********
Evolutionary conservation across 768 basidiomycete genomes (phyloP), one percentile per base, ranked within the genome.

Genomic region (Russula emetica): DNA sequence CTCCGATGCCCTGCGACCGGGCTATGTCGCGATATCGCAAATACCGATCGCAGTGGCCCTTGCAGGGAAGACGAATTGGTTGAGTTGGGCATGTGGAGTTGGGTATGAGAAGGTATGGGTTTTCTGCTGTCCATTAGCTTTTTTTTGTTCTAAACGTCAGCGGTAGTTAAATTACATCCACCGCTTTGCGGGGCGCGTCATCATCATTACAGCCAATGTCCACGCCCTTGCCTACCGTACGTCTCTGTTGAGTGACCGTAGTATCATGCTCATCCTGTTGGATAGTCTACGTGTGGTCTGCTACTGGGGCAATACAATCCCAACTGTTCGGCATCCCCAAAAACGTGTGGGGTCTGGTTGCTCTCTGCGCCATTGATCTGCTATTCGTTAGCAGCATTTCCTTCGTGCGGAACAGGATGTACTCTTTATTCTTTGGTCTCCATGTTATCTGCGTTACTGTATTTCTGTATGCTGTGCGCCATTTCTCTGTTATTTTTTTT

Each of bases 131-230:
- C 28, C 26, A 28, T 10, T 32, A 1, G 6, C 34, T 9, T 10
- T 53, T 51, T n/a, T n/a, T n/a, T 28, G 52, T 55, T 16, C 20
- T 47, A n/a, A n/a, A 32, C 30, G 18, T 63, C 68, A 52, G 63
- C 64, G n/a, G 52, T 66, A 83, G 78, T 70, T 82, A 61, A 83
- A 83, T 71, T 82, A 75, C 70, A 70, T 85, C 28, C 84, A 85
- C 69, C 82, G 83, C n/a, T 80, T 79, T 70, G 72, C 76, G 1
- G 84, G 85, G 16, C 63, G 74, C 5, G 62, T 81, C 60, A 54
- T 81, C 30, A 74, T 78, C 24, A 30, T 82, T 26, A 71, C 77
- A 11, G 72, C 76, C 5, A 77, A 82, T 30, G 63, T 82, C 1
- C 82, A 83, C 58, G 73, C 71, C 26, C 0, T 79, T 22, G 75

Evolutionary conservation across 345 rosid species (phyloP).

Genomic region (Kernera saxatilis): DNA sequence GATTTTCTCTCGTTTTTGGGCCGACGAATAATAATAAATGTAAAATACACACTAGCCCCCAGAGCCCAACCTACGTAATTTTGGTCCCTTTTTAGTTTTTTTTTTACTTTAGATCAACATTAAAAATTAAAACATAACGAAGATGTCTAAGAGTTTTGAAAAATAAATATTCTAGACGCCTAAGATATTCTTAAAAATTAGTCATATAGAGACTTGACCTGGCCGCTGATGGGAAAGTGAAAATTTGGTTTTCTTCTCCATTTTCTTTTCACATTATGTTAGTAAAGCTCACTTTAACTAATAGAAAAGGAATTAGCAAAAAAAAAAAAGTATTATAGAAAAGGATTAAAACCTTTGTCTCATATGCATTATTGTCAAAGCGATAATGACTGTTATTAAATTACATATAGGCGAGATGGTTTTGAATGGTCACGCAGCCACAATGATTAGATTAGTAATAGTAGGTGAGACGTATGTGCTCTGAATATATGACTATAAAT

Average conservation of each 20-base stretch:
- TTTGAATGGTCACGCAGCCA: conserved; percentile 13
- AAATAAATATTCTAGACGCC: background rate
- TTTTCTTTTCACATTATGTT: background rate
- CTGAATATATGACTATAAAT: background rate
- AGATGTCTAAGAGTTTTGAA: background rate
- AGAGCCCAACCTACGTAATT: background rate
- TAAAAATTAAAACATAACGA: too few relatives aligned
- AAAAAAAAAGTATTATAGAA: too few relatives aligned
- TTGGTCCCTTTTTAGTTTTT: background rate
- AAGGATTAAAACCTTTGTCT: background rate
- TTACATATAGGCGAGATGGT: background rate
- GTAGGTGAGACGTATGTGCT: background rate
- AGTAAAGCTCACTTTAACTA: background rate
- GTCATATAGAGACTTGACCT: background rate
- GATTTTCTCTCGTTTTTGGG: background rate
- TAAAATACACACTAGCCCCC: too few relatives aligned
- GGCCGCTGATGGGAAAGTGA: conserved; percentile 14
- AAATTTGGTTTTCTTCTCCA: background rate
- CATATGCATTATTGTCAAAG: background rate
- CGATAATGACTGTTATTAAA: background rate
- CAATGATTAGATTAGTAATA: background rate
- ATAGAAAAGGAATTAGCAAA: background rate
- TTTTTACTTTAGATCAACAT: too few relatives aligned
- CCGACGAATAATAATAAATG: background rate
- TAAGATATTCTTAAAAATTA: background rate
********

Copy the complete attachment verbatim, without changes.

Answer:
Evolutionary conservation across 768 basidiomycete genomes (phyloP), one percentile per base, ranked within the genome.

Genomic region (Russula emetica): DNA sequence CTCCGATGCCCTGCGACCGGGCTATGTCGCGATATCGCAAATACCGATCGCAGTGGCCCTTGCAGGGAAGACGAATTGGTTGAGTTGGGCATGTGGAGTTGGGTATGAGAAGGTATGGGTTTTCTGCTGTCCATTAGCTTTTTTTTGTTCTAAACGTCAGCGGTAGTTAAATTACATCCACCGCTTTGCGGGGCGCGTCATCATCATTACAGCCAATGTCCACGCCCTTGCCTACCGTACGTCTCTGTTGAGTGACCGTAGTATCATGCTCATCCTGTTGGATAGTCTACGTGTGGTCTGCTACTGGGGCAATACAATCCCAACTGTTCGGCATCCCCAAAAACGTGTGGGGTCTGGTTGCTCTCTGCGCCATTGATCTGCTATTCGTTAGCAGCATTTCCTTCGTGCGGAACAGGATGTACTCTTTATTCTTTGGTCTCCATGTTATCTGCGTTACTGTATTTCTGTATGCTGTGCGCCATTTCTCTGTTATTTTTTTT

Each of bases 131-230:
- C 28, C 26, A 28, T 10, T 32, A 1, G 6, C 34, T 9, T 10
- T 53, T 51, T n/a, T n/a, T n/a, T 28, G 52, T 55, T 16, C 20
- T 47, A n/a, A n/a, A 32, C 30, G 18, T 63, C 68, A 52, G 63
- C 64, G n/a, G 52, T 66, A 83, G 78, T 70, T 82, A 61, A 83
- A 83, T 71, T 82, A 75, C 70, A 70, T 85, C 28, C 84, A 85
- C 69, C 82, G 83, C n/a, T 80, T 79, T 70, G 72, C 76, G 1
- G 84, G 85, G 16, C 63, G 74, C 5, G 62, T 81, C 60, A 54
- T 81, C 30, A 74, T 78, C 24, A 30, T 82, T 26, A 71, C 77
- A 11, G 72, C 76, C 5, A 77, A 82, T 30, G 63, T 82, C 1
- C 82, A 83, C 58, G 73, C 71, C 26, C 0, T 79, T 22, G 75

Evolutionary conservation across 345 rosid species (phyloP).

Genomic region (Kernera saxatilis): DNA sequence GATTTTCTCTCGTTTTTGGGCCGACGAATAATAATAAATGTAAAATACACACTAGCCCCCAGAGCCCAACCTACGTAATTTTGGTCCCTTTTTAGTTTTTTTTTTACTTTAGATCAACATTAAAAATTAAAACATAACGAAGATGTCTAAGAGTTTTGAAAAATAAATATTCTAGACGCCTAAGATATTCTTAAAAATTAGTCATATAGAGACTTGACCTGGCCGCTGATGGGAAAGTGAAAATTTGGTTTTCTTCTCCATTTTCTTTTCACATTATGTTAGTAAAGCTCACTTTAACTAATAGAAAAGGAATTAGCAAAAAAAAAAAAGTATTATAGAAAAGGATTAAAACCTTTGTCTCATATGCATTATTGTCAAAGCGATAATGACTGTTATTAAATTACATATAGGCGAGATGGTTTTGAATGGTCACGCAGCCACAATGATTAGATTAGTAATAGTAGGTGAGACGTATGTGCTCTGAATATATGACTATAAAT

Average conservation of each 20-base stretch:
- TTTGAATGGTCACGCAGCCA: conserved; percentile 13
- AAATAAATATTCTAGACGCC: background rate
- TTTTCTTTTCACATTATGTT: background rate
- CTGAATATATGACTATAAAT: background rate
- AGATGTCTAAGAGTTTTGAA: background rate
- AGAGCCCAACCTACGTAATT: background rate
- TAAAAATTAAAACATAACGA: too few relatives aligned
- AAAAAAAAAGTATTATAGAA: too few relatives aligned
- TTGGTCCCTTTTTAGTTTTT: background rate
- AAGGATTAAAACCTTTGTCT: background rate
- TTACATATAGGCGAGATGGT: background rate
- GTAGGTGAGACGTATGTGCT: background rate
- AGTAAAGCTCACTTTAACTA: background rate
- GTCATATAGAGACTTGACCT: background rate
- GATTTTCTCTCGTTTTTGGG: background rate
- TAAAATACACACTAGCCCCC: too few relatives aligned
- GGCCGCTGATGGGAAAGTGA: conserved; percentile 14
- AAATTTGGTTTTCTTCTCCA: background rate
- CATATGCATTATTGTCAAAG: background rate
- CGATAATGACTGTTATTAAA: background rate
- CAATGATTAGATTAGTAATA: background rate
- ATAGAAAAGGAATTAGCAAA: background rate
- TTTTTACTTTAGATCAACAT: too few relatives aligned
- CCGACGAATAATAATAAATG: background rate
- TAAGATATTCTTAAAAATTA: background rate